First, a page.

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How to Hook Your Reader

So I’ve debunked backstory and I spoke upon point of view, but how can you hook your reader? The best way I can answer this question is you need to take a no prisoners approach to your writing. Put your main character in terrible trouble and keep the tension high until the climax of the story.

I want to use Swords of Destiny as an example because it was with my second book in the Lord of Columbia Series where I upped the ante and placed Cain and the others in trouble and did it often…from Page One.

I want to be vague as to not spoil the work for any potential readers and other examples will be used as well, but you will pick up information where you will transform your manuscript into creating two things:

1. Problems.

2. Losses.

By creating problems and losses you’ll create an unstable environment for your characters to the point to where your readers will want to turn page after page to see what happens.

I remember when I read Harry Potter and the Half-Blood Prince, where J.K. Rowling followed this mantra.

While she used a rather omniscient point-of-view in the work (at which point she could’ve done anything and still would’ve made money), tension started from page one, Chapter One.

These days, this is what you want to do. Readers don’t want a bunch of hash; they want a story and a character whose situation increases in tension with each passing chapter.

 

Swords of Destiny Model

Again, I’m being vague here, because I’m not spoiling anything for anyone, but I will pinpoint the trouble.

Trouble begins in Chapter One, but by Chapter Three, such trouble deepens. By Chapter Five, things get almost hopeless.

There’s a break in the action in Chapters Six and Seven, however in Chapter Eight, all hell breaks loose…and I’m not kidding.

Chapter Nine is another break until a downward spiral begins come Chapter Ten.

Chapters Eleven, Twelve, Thirteen, and Fourteen are tense as hell.

Chapter Fifteen is downright disgusting, but at least they can celebrate something.

Chapter Sixteen is relieving until Chapters Seventeen and Eighteen, there’s massive breakdown.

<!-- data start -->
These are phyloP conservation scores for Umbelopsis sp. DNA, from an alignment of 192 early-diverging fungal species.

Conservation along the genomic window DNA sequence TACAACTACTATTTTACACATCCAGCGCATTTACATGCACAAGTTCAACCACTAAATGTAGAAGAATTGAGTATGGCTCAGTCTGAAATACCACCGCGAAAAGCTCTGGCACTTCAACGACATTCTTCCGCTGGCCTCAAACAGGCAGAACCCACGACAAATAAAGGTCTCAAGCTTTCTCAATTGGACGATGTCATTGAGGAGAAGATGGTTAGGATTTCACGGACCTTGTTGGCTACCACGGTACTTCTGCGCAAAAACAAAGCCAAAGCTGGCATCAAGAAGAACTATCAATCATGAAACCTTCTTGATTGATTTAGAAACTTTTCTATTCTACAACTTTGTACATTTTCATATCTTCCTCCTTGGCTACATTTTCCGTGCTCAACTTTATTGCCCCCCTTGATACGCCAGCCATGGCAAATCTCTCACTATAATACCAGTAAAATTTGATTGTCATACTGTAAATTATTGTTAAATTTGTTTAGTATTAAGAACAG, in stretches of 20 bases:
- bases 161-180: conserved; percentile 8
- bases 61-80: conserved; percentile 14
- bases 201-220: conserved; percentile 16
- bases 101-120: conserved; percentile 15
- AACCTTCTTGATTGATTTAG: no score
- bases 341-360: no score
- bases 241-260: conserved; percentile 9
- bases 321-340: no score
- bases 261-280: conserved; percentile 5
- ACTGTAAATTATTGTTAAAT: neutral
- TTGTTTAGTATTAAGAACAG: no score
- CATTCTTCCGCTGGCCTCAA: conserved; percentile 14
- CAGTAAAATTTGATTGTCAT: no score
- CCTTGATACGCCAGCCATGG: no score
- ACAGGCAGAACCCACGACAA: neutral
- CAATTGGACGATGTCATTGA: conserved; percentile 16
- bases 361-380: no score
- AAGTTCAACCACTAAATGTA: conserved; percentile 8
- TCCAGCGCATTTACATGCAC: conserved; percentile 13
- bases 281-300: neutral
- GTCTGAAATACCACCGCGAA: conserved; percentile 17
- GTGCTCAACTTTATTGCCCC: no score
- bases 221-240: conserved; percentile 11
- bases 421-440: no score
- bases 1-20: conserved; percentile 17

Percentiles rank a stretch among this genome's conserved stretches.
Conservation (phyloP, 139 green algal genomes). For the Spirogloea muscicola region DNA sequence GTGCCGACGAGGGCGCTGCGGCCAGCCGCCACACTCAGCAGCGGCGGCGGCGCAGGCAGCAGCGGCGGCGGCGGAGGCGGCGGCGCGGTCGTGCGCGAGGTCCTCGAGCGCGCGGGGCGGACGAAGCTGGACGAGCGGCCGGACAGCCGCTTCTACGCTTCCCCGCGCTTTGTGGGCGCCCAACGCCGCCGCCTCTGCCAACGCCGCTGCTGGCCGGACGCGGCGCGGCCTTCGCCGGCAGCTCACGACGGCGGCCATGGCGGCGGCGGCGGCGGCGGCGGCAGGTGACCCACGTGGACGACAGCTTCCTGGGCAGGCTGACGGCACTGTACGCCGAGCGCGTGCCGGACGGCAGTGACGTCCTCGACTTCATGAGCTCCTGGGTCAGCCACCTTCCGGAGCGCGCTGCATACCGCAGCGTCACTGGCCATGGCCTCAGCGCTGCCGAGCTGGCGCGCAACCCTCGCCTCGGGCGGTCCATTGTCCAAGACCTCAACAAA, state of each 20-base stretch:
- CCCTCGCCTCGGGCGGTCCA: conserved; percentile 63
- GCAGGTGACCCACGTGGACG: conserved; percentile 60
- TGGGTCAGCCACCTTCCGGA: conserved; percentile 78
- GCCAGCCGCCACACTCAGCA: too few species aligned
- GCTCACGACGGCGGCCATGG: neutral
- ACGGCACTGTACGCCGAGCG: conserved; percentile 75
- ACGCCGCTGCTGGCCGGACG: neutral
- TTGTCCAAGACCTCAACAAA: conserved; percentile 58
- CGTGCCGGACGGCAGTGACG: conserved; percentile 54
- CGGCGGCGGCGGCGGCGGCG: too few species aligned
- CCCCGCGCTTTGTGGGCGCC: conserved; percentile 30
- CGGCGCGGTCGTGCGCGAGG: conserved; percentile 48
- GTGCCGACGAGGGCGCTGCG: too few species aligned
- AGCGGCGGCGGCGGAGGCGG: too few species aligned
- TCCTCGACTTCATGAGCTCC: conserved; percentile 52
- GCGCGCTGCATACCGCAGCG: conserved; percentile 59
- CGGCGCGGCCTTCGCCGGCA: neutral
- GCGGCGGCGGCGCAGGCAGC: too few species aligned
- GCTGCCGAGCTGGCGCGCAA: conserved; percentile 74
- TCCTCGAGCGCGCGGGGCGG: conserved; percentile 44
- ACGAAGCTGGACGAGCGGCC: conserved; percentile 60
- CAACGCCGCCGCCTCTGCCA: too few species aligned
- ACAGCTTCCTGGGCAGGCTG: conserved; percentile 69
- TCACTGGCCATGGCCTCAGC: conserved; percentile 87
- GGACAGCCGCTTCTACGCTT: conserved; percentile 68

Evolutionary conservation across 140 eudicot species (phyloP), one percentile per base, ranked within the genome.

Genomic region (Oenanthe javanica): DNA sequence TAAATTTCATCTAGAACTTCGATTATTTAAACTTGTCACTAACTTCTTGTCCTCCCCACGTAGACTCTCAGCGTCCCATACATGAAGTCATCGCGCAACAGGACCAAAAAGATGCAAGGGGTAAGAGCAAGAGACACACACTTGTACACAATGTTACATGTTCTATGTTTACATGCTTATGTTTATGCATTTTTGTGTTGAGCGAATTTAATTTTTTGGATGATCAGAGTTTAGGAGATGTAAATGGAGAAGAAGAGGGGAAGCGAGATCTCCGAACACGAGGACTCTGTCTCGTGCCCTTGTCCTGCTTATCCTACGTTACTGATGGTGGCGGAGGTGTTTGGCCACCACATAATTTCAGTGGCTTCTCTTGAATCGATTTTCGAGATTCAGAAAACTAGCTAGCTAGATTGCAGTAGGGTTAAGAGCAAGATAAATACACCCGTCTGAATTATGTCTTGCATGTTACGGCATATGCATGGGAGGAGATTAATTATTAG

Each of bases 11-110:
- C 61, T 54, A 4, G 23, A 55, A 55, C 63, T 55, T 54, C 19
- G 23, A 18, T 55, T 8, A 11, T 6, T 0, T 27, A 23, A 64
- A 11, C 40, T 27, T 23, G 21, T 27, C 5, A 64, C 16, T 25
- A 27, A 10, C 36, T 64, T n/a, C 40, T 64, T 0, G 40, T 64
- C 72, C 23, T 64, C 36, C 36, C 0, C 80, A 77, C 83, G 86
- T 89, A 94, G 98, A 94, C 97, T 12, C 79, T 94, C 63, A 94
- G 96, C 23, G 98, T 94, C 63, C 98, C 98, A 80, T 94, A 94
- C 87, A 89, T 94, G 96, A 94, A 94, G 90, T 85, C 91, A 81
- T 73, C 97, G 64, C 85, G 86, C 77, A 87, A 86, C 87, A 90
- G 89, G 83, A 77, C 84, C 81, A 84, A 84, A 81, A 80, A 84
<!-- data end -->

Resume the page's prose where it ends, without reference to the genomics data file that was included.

Chapter Nineteen provides another break, as does Chapter Twenty, before the ‘Oh Shit’ moment comes in Chapter Twenty-One.

Chapter Twenty-Two, Twenty-Three, and Twenty-Four bring more tension, before Chapter Twenty-Five kind of concludes it.

Then the main event comes in Chapter Twenty-Six and beyond, before, well, the end comes in Chapter Thirty-Two.

 

Half-Blood Prince

Let’s use an example we’re all familiar with.

Like I said, Chapters One and Two tension begins.

Chapters Three through Five are break, and for good reason, though with the Death Eaters back in action something else begins: Tension, tension, and more tension. That’s a constant in the work with the constant threat of a Death Eater attack.

Of course, we have the Draco Malfoy incident where he’s spotted with Death Eaters in Diagon Alley.

Snape, who we believe at the time might be a spy, is now Defense Against the Dark Arts teacher.

Horace Slughorn takes a liking to Harry, however, Dumbledore enlists him with a mission…mission impossible to extract a haunting flashback from Slughorn. Imagine having to coax a traumatic experience from someone.

The Katie Bell fiasco took place, Ron drinking poisoned wine is a double whammy.

Draco’s constant actions and collaboration with Snape created more tension, the book just had a dark cloud over the characters and we all knew something bad was going to happen and we didn’t want it to happen.

All the way until we get up to the Astronomy Tower after Dumbledore is borderline poisoned.

Dissecting in Generic Terms

Okay, I wanted to use two real-life terms just so you can see how authors, both rooks like myself and vets like Rowling, but how can you be so sure that you’re following a hook your reader story structure?

First off, definitely read Hooked by Les Edgerton as he lays out a detailed blueprint in a 200-page book that’s more than easy to read.

But, for a little flowchart, try this:

1. Inciting incident: The first incident or problem that sets the story in motion. In HBP, the inciting incident is what? The Death Eaters have returned.

2. Initial surface problem: This is the first problem after the inciting incident, which should be linked to it.

When Draco is in Borgin and Burkes, this is the initial surface problem.

3. Surface Problem A: Changes in Hogwarts Staff

4. Surface Problem B: Katie Bell Incident

5. Surface Problem C: Extracting Slughorn’s Memory

6. Surface Problem D: Ron’s Poisoned

7. Surface Problem E: The Cave Incident

8. Surface Problem F: The Astronomy Tower

9. Story Worthy Problem: Harry finds he must ultimately lead the war against Voldemort and find his Horcruxes.

Note, there are far more surface problems than what is outlined in subplots, such as Ron’s relationship with Lavender, Quidditch, Hagrid’s situation with Aragog, and Harry’s realization he’s in love with Ginny.

You might now be wondering what all these problems mean.

Again, the inciting incident sets the story in motion.

The initial surface problem is the first problem that comes into the picture which is related to the inciting incident.

The initial surface problem is then linked to everything that happens in the story.

We know that Dumbledore knew that Draco was Voldemort’s spy this entire time and that sooner or later he’d find a way for the Death Eaters to infiltrate the school.

This causes Dumbledore to take Harry in and over the course of the school year, show him how to counter Voldemort’s moves, this time, for good.

Tomorrow, we’ll talk about subplots.

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